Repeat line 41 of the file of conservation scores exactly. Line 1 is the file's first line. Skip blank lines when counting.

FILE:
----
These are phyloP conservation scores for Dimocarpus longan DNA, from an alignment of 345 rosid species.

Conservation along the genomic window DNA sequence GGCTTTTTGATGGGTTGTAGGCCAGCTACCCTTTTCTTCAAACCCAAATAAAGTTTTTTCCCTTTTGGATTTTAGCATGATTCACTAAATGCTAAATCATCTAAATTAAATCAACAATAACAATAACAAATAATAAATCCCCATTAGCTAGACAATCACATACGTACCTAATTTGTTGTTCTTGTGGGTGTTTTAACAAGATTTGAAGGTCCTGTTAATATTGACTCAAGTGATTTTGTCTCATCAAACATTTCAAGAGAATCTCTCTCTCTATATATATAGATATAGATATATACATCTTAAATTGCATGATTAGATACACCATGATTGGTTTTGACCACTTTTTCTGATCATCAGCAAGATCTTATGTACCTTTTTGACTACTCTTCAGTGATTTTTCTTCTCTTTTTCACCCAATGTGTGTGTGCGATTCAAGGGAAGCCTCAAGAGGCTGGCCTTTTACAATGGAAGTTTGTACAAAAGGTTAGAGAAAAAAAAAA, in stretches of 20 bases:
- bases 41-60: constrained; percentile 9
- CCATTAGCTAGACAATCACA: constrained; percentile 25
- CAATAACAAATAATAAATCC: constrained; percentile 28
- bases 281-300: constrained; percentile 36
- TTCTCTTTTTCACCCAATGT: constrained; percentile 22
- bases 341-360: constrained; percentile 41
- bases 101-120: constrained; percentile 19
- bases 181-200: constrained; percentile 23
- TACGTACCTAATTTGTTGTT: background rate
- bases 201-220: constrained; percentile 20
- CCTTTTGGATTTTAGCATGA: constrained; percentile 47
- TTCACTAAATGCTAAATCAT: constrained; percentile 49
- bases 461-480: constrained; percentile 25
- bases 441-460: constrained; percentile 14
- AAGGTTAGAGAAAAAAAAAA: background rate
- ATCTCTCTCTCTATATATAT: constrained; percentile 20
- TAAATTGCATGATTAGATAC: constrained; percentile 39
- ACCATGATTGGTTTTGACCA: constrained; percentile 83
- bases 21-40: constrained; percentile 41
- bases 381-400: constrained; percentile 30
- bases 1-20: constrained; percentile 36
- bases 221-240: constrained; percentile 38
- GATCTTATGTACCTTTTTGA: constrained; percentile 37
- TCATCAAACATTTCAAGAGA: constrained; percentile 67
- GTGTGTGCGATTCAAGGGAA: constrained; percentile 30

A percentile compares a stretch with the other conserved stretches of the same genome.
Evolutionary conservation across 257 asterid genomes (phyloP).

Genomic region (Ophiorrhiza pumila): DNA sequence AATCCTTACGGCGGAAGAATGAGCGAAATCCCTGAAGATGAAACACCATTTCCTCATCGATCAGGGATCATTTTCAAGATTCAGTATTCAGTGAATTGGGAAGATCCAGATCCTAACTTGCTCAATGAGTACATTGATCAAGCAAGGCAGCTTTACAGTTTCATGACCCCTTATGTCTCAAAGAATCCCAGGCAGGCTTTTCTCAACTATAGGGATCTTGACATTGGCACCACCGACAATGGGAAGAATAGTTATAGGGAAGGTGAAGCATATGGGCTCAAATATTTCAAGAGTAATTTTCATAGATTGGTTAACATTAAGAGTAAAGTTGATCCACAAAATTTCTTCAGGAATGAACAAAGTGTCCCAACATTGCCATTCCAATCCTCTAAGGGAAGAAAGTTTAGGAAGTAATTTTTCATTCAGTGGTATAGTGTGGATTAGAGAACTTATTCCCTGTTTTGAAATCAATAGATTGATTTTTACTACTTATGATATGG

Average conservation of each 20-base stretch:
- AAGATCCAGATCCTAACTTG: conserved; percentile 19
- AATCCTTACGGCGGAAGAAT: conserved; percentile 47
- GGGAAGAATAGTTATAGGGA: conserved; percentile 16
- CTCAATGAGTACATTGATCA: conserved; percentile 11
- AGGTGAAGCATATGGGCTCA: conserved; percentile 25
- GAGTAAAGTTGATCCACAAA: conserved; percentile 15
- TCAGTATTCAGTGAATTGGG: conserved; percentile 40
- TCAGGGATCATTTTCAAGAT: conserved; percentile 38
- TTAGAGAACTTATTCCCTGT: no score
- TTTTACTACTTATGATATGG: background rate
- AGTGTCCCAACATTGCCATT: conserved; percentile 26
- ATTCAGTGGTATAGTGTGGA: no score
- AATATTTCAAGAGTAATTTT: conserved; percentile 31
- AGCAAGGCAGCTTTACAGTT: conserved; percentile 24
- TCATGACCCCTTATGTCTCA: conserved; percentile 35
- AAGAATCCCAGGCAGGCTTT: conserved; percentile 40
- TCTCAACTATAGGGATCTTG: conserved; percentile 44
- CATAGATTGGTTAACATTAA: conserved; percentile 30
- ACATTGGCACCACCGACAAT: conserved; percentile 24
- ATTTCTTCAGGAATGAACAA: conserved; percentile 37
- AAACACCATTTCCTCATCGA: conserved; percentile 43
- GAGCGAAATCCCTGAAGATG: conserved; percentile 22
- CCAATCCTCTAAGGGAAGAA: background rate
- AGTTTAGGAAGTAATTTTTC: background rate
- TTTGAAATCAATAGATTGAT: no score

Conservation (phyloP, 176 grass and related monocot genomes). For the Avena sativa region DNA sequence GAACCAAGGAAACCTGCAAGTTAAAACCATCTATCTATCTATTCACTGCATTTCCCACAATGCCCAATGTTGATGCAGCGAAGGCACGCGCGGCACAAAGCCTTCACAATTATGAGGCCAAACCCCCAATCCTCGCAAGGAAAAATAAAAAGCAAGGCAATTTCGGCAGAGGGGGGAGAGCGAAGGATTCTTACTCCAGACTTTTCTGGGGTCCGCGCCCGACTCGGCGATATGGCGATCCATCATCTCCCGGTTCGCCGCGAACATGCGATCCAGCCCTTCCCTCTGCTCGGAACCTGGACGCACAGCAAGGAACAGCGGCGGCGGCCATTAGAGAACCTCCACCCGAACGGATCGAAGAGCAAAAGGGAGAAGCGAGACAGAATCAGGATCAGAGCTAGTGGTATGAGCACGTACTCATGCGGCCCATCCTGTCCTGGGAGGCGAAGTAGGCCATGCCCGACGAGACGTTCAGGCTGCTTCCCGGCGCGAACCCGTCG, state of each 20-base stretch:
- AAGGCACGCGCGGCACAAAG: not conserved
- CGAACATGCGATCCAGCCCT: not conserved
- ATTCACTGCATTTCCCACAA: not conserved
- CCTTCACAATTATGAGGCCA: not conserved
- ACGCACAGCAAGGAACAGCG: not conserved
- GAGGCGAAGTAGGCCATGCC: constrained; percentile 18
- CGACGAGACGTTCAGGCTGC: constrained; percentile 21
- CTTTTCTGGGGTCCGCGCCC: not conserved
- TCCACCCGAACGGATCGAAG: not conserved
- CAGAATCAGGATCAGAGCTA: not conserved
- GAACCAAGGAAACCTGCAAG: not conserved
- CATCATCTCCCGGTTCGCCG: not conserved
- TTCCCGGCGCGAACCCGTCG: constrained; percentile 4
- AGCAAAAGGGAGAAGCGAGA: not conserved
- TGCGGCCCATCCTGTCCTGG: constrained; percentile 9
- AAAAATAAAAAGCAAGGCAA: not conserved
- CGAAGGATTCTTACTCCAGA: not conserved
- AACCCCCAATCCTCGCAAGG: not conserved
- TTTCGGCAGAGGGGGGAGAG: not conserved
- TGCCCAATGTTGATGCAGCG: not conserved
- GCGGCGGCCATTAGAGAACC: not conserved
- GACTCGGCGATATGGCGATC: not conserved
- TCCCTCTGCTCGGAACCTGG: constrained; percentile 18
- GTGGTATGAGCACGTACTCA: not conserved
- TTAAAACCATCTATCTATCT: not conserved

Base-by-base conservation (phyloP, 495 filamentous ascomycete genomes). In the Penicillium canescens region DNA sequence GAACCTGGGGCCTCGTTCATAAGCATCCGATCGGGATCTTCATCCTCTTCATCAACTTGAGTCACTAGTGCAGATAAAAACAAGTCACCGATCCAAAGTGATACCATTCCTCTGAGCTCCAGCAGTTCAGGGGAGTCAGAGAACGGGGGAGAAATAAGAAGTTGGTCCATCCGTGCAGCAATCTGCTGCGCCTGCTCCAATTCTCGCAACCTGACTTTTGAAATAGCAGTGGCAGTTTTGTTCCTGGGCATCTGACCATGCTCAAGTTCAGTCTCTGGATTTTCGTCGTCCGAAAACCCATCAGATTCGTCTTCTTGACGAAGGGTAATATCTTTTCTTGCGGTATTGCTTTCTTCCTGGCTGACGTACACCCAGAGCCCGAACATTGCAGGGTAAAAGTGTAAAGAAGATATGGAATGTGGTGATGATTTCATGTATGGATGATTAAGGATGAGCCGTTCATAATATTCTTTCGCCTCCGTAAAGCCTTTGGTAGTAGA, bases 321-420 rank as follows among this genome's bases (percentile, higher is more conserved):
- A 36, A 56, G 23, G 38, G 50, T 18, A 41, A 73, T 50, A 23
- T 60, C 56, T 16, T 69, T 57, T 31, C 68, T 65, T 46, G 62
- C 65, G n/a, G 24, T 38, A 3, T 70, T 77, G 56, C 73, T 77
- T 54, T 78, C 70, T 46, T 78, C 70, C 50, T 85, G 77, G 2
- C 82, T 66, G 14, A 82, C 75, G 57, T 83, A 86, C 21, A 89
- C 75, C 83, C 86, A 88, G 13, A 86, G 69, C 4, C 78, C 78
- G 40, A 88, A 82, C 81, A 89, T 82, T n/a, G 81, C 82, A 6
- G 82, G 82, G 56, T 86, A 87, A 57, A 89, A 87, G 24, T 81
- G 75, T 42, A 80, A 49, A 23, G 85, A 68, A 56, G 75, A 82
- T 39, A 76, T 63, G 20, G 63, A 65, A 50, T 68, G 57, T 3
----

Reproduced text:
- TTTTACTACTTATGATATGG: background rate